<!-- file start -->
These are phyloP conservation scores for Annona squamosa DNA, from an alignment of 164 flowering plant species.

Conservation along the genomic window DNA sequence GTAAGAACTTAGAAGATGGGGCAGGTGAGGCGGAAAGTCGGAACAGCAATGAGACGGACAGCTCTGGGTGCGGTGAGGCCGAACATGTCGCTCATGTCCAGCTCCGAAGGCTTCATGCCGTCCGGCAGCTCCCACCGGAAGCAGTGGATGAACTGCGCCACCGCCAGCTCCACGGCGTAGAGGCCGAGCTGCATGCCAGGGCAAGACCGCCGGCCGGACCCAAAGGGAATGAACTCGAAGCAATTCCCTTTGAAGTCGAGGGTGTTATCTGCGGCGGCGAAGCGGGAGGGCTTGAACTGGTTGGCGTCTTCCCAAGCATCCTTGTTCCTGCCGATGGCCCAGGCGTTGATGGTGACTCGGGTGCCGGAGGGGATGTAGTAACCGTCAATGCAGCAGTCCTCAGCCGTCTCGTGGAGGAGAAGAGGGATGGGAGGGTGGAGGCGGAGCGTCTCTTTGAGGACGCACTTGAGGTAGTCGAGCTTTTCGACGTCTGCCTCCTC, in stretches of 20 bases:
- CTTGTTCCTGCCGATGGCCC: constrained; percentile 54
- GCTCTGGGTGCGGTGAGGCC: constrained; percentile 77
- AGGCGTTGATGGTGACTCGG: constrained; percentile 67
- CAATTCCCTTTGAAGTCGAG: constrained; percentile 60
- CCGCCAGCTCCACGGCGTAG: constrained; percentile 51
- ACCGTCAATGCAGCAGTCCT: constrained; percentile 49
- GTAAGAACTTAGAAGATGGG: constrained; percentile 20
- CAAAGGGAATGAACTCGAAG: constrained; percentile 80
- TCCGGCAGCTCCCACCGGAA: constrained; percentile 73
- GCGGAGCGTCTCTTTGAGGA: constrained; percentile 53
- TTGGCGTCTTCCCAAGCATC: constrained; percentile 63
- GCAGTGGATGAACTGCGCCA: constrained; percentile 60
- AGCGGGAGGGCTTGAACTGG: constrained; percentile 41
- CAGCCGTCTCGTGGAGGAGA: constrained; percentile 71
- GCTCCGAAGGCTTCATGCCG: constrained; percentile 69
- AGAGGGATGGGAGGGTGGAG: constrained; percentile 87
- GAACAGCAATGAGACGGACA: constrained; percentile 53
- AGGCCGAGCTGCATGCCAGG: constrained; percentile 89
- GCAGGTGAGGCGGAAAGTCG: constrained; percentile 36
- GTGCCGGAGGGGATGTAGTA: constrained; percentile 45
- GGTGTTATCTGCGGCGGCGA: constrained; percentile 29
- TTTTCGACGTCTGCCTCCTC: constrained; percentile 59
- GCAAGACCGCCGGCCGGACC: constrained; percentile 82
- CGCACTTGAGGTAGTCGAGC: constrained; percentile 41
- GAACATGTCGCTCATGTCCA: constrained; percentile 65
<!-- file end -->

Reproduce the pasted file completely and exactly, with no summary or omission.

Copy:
These are phyloP conservation scores for Annona squamosa DNA, from an alignment of 164 flowering plant species.

Conservation along the genomic window DNA sequence GTAAGAACTTAGAAGATGGGGCAGGTGAGGCGGAAAGTCGGAACAGCAATGAGACGGACAGCTCTGGGTGCGGTGAGGCCGAACATGTCGCTCATGTCCAGCTCCGAAGGCTTCATGCCGTCCGGCAGCTCCCACCGGAAGCAGTGGATGAACTGCGCCACCGCCAGCTCCACGGCGTAGAGGCCGAGCTGCATGCCAGGGCAAGACCGCCGGCCGGACCCAAAGGGAATGAACTCGAAGCAATTCCCTTTGAAGTCGAGGGTGTTATCTGCGGCGGCGAAGCGGGAGGGCTTGAACTGGTTGGCGTCTTCCCAAGCATCCTTGTTCCTGCCGATGGCCCAGGCGTTGATGGTGACTCGGGTGCCGGAGGGGATGTAGTAACCGTCAATGCAGCAGTCCTCAGCCGTCTCGTGGAGGAGAAGAGGGATGGGAGGGTGGAGGCGGAGCGTCTCTTTGAGGACGCACTTGAGGTAGTCGAGCTTTTCGACGTCTGCCTCCTC, in stretches of 20 bases:
- CTTGTTCCTGCCGATGGCCC: constrained; percentile 54
- GCTCTGGGTGCGGTGAGGCC: constrained; percentile 77
- AGGCGTTGATGGTGACTCGG: constrained; percentile 67
- CAATTCCCTTTGAAGTCGAG: constrained; percentile 60
- CCGCCAGCTCCACGGCGTAG: constrained; percentile 51
- ACCGTCAATGCAGCAGTCCT: constrained; percentile 49
- GTAAGAACTTAGAAGATGGG: constrained; percentile 20
- CAAAGGGAATGAACTCGAAG: constrained; percentile 80
- TCCGGCAGCTCCCACCGGAA: constrained; percentile 73
- GCGGAGCGTCTCTTTGAGGA: constrained; percentile 53
- TTGGCGTCTTCCCAAGCATC: constrained; percentile 63
- GCAGTGGATGAACTGCGCCA: constrained; percentile 60
- AGCGGGAGGGCTTGAACTGG: constrained; percentile 41
- CAGCCGTCTCGTGGAGGAGA: constrained; percentile 71
- GCTCCGAAGGCTTCATGCCG: constrained; percentile 69
- AGAGGGATGGGAGGGTGGAG: constrained; percentile 87
- GAACAGCAATGAGACGGACA: constrained; percentile 53
- AGGCCGAGCTGCATGCCAGG: constrained; percentile 89
- GCAGGTGAGGCGGAAAGTCG: constrained; percentile 36
- GTGCCGGAGGGGATGTAGTA: constrained; percentile 45
- GGTGTTATCTGCGGCGGCGA: constrained; percentile 29
- TTTTCGACGTCTGCCTCCTC: constrained; percentile 59
- GCAAGACCGCCGGCCGGACC: constrained; percentile 82
- CGCACTTGAGGTAGTCGAGC: constrained; percentile 41
- GAACATGTCGCTCATGTCCA: constrained; percentile 65